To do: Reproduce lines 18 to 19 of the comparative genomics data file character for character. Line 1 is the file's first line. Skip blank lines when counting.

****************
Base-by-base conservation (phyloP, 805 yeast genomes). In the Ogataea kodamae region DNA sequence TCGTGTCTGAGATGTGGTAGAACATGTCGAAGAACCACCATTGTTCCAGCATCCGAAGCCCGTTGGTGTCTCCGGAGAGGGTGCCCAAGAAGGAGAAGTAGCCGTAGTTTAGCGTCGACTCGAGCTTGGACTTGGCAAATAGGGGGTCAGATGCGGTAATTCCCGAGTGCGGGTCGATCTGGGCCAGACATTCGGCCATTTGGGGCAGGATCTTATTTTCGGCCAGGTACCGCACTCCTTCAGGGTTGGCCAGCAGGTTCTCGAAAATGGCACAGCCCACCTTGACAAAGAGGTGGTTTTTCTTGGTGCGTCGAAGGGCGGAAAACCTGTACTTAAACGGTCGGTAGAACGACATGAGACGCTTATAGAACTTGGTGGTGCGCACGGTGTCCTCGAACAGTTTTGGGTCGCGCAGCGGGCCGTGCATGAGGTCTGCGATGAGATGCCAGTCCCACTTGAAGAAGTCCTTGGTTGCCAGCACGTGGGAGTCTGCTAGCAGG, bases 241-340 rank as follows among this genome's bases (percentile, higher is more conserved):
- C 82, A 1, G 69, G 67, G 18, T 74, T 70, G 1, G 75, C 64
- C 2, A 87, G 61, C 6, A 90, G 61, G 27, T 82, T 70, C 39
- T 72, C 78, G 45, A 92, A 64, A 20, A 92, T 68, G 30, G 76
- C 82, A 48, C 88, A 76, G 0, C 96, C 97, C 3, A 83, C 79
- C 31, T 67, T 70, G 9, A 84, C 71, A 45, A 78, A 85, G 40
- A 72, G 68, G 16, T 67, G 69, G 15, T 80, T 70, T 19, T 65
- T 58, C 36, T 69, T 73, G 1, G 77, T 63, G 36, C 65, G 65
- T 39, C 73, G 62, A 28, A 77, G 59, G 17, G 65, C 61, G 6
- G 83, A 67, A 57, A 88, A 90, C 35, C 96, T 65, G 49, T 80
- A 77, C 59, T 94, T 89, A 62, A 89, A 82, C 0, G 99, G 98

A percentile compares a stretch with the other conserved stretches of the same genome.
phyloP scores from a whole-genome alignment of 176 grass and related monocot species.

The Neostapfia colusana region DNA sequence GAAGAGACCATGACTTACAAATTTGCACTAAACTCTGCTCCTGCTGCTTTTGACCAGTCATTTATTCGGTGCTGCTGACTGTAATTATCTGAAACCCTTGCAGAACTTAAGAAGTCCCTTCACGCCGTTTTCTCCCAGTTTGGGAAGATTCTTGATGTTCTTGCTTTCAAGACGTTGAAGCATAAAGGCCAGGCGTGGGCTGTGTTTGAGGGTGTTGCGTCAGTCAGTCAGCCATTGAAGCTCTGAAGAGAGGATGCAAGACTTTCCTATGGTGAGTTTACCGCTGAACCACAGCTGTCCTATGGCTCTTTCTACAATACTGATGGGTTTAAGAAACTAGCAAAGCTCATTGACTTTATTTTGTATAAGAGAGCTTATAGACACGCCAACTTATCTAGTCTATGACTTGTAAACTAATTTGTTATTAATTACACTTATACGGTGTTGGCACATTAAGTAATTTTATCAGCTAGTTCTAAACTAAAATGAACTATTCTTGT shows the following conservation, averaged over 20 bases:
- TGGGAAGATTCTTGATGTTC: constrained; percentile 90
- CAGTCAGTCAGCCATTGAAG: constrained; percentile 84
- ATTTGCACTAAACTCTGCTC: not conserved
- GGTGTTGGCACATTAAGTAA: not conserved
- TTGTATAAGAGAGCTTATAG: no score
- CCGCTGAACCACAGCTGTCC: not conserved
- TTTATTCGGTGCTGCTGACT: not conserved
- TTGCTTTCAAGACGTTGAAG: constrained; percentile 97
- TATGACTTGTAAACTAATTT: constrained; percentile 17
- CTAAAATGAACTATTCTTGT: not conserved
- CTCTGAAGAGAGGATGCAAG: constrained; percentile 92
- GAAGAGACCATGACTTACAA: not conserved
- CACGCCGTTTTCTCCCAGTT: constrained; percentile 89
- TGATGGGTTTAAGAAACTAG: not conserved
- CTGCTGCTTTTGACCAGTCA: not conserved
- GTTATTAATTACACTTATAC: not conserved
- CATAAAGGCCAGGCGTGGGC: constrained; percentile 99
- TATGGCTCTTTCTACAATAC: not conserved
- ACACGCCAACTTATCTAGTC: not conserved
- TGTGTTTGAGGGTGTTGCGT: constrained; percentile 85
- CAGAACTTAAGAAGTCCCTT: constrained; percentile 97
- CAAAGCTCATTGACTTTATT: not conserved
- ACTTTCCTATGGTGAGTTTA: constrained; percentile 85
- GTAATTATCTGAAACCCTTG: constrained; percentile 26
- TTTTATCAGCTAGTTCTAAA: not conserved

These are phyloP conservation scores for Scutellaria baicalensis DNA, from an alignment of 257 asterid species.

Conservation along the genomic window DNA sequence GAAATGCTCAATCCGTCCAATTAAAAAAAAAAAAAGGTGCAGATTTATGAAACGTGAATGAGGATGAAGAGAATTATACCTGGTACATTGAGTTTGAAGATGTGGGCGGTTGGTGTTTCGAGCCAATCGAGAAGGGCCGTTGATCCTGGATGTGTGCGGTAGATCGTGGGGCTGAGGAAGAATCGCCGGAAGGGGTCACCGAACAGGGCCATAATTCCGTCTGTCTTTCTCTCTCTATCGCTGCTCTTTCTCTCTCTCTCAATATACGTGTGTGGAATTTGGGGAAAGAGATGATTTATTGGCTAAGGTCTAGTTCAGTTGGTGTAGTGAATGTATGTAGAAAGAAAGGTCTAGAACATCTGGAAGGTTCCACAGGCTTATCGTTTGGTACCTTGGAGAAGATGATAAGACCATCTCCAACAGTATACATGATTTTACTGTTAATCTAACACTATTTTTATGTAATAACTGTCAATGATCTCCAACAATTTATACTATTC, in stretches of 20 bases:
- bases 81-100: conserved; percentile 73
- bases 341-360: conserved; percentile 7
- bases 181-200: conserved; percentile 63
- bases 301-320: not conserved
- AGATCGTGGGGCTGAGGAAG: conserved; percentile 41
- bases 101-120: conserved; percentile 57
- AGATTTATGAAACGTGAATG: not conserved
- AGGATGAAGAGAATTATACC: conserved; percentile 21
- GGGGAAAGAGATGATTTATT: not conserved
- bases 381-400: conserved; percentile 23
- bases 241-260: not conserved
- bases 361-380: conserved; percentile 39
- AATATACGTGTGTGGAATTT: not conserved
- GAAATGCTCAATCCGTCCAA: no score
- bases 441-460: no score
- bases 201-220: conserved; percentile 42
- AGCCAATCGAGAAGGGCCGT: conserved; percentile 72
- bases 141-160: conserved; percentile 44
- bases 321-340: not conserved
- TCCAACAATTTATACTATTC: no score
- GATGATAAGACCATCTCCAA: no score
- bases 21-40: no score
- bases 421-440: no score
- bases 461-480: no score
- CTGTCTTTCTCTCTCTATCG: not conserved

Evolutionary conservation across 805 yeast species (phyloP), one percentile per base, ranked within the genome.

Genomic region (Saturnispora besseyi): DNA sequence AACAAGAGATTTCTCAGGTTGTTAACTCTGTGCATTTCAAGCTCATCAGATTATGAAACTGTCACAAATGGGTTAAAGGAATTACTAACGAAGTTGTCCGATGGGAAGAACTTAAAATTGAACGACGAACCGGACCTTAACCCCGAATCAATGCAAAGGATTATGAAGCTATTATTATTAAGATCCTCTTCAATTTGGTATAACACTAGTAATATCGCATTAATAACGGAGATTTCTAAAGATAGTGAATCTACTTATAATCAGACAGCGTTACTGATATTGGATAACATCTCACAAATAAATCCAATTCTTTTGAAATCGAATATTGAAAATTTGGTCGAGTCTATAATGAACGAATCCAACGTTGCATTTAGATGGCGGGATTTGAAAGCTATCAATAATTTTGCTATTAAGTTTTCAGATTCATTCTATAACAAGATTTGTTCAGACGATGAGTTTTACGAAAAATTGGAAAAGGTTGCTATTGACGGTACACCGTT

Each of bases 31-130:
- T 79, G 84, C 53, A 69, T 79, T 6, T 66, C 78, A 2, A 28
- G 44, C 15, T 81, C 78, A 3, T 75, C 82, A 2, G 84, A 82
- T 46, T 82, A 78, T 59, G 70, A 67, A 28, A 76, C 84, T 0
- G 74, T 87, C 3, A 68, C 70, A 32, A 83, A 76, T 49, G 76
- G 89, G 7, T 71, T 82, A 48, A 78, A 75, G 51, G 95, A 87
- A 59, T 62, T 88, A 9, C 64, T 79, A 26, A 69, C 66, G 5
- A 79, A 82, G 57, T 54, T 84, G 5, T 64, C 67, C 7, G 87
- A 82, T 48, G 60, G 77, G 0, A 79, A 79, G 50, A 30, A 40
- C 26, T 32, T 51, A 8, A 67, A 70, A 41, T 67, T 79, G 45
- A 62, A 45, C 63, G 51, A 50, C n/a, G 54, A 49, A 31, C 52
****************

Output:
- GGTGTTGGCACATTAAGTAA: not conserved
- TTGTATAAGAGAGCTTATAG: no score